Hello! New here to Caddy and the Caddy community. I just set up Caddy (v2) with the official docker image, using the docker flag
--network host. It seems to simplify my life a lot, since I now can manage it as if it was running directly on the host machine. I can point it to
I now wonder - are there any caveats with doing it like this? Security concerns etc. (I was thinking about the admin port but if I understood it correctly it should still only be reachable from localhost).
docker run -d --network host -v caddy_data:/data -v caddy_config:/config -v $PWD/Caddyfile:/etc/caddy/Caddyfile --name stoic_cannon caddy caddy run --watch --config /etc/caddy/Caddyfile
I split your post into a new thread — please don’t post new questions on old threads!
--network=host is fine if your usecase is that you don’t have your other services dockerized. Effectively you’re running it like if it wasn’t dockerized from the perspective of networking.
Welcome @einarpersson - thanks for joining. I hope that Caddy will serve you well!
First of all, the reason I “recycled” the other topic was that I was under the impression that I was basically asking the same question. “How do I use caddy-docker as a reverse proxy for other docker containers?” But sure, I didn’t mind to get a thread of my own.
Second, why would my suggestion imply that I don’t have other services dockerized? If I for example run a node-app in a container and expose it on port 3000, I should be able to just point caddy to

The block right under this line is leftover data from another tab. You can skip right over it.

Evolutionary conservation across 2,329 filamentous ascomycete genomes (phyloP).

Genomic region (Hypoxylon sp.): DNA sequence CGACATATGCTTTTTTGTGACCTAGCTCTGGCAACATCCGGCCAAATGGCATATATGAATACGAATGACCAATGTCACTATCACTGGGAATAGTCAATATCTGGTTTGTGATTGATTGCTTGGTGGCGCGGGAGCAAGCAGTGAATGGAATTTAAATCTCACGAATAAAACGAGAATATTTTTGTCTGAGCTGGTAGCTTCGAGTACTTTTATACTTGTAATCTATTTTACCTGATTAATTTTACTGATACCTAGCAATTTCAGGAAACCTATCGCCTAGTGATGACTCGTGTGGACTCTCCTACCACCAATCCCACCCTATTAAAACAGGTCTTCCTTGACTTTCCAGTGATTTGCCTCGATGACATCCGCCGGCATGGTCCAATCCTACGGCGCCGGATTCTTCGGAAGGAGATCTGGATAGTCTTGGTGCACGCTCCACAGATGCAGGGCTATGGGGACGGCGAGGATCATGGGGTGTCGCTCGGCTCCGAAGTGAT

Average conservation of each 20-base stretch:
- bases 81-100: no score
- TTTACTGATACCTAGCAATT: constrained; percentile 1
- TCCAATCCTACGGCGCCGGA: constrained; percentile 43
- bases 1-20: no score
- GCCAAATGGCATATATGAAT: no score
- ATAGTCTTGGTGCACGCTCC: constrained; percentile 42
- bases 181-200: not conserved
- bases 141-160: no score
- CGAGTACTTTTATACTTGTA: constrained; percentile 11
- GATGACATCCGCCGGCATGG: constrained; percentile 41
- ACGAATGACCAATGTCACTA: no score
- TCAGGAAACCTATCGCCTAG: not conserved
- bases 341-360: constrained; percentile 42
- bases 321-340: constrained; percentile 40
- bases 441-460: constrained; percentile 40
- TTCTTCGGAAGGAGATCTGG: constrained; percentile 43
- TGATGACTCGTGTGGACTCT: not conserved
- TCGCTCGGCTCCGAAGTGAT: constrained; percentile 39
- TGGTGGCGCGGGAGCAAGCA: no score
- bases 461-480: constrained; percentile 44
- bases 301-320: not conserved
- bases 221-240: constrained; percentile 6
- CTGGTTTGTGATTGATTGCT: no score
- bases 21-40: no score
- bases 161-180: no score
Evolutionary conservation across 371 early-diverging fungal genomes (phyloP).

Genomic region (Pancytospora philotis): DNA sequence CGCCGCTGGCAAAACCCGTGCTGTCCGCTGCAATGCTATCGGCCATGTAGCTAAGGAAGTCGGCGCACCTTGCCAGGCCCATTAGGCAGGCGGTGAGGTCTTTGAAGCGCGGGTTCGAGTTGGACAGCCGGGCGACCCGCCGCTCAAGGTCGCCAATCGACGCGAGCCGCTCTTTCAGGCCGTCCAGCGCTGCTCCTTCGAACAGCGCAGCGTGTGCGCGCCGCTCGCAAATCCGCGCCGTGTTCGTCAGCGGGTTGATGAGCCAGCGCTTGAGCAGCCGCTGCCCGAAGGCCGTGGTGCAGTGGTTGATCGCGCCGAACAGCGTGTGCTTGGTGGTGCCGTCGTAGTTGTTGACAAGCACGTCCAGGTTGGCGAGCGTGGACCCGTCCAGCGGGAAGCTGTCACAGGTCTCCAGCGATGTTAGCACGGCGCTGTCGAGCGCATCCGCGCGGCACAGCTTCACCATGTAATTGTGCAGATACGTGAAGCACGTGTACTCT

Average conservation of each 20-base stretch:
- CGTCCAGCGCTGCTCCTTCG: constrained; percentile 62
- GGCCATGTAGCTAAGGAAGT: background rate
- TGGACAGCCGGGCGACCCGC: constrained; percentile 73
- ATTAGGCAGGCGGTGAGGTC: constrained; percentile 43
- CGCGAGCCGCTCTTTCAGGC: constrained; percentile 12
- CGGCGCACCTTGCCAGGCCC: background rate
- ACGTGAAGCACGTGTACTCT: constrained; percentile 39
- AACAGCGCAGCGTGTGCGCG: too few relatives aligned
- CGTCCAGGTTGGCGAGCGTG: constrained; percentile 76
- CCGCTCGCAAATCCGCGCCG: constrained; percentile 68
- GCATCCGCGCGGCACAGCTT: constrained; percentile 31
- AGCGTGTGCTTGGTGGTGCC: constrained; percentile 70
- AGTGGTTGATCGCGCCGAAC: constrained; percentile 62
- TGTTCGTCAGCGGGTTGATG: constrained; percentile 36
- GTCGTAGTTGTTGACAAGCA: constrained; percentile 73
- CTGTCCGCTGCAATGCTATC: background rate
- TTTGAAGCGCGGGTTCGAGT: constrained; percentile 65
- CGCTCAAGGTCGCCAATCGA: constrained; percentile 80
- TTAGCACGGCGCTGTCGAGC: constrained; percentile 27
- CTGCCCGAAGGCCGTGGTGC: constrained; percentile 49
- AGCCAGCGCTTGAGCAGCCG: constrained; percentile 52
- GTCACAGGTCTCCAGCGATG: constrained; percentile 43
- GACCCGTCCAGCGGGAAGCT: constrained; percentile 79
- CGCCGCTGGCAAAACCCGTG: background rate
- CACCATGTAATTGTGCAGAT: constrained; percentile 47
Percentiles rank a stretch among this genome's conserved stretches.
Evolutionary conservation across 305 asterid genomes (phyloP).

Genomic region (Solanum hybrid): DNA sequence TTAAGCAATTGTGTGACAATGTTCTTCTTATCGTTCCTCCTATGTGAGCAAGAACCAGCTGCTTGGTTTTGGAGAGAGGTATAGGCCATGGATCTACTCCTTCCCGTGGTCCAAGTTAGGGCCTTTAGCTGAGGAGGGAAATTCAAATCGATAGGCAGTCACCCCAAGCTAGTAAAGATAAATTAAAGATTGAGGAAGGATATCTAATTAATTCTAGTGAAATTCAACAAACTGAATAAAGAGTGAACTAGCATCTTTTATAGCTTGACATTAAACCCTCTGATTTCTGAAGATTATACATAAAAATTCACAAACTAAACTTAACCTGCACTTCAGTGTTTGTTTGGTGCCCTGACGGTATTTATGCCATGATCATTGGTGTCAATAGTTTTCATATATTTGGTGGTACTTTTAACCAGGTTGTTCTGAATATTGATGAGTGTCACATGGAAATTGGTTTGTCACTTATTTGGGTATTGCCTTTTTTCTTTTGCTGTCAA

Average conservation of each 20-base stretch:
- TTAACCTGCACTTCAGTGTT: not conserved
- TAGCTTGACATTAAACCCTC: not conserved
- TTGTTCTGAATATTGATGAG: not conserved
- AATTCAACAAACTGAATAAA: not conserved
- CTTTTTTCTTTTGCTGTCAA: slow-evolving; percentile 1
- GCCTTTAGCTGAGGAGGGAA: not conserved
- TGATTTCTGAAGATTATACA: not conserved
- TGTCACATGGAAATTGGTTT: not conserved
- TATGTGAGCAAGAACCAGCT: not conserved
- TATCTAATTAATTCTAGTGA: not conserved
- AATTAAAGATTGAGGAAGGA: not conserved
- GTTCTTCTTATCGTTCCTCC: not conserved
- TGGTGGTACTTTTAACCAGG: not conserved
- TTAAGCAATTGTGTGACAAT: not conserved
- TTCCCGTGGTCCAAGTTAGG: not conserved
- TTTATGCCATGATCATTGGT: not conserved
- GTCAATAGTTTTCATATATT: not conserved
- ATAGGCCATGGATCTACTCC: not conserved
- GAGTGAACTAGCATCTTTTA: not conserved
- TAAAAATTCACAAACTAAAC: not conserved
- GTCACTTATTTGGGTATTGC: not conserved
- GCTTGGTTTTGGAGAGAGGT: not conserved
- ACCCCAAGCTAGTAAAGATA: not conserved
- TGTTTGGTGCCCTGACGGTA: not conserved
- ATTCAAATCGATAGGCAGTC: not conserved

What is the recommended way of running a caddy container and using it as a reverse proxy to point it to other containers (maybe running on different docker networks)?
If you use something like
docker-compose to orchestrate your containers, then it becomes very easy to reverse proxy to your other containers. Instead of using
localhost, you would use the docker-compose service name.
For example, if you’re running a
caddy service and say, a
django-app service, then you could do:
This makes use of Docker’s internal DNS, which docker-compose uses to add hostnames for each container running in a network.
Hmm, yes I get what you are saying. The reason I wanted to have caddy on the host was that I tend to have one docker network / stack per application. But maybe I should reconsider this and have them run on the same docker network. I’m not really sure.
Well thanks for your thoughts anyhow!
What you can do is make the caddy container join each of your other separate networks (with
docker network connect <network> <container> or via docker-compose
Wait, maybe a stupid question but does this mean that the caddy container can belong to / connect to several networks at the same time?
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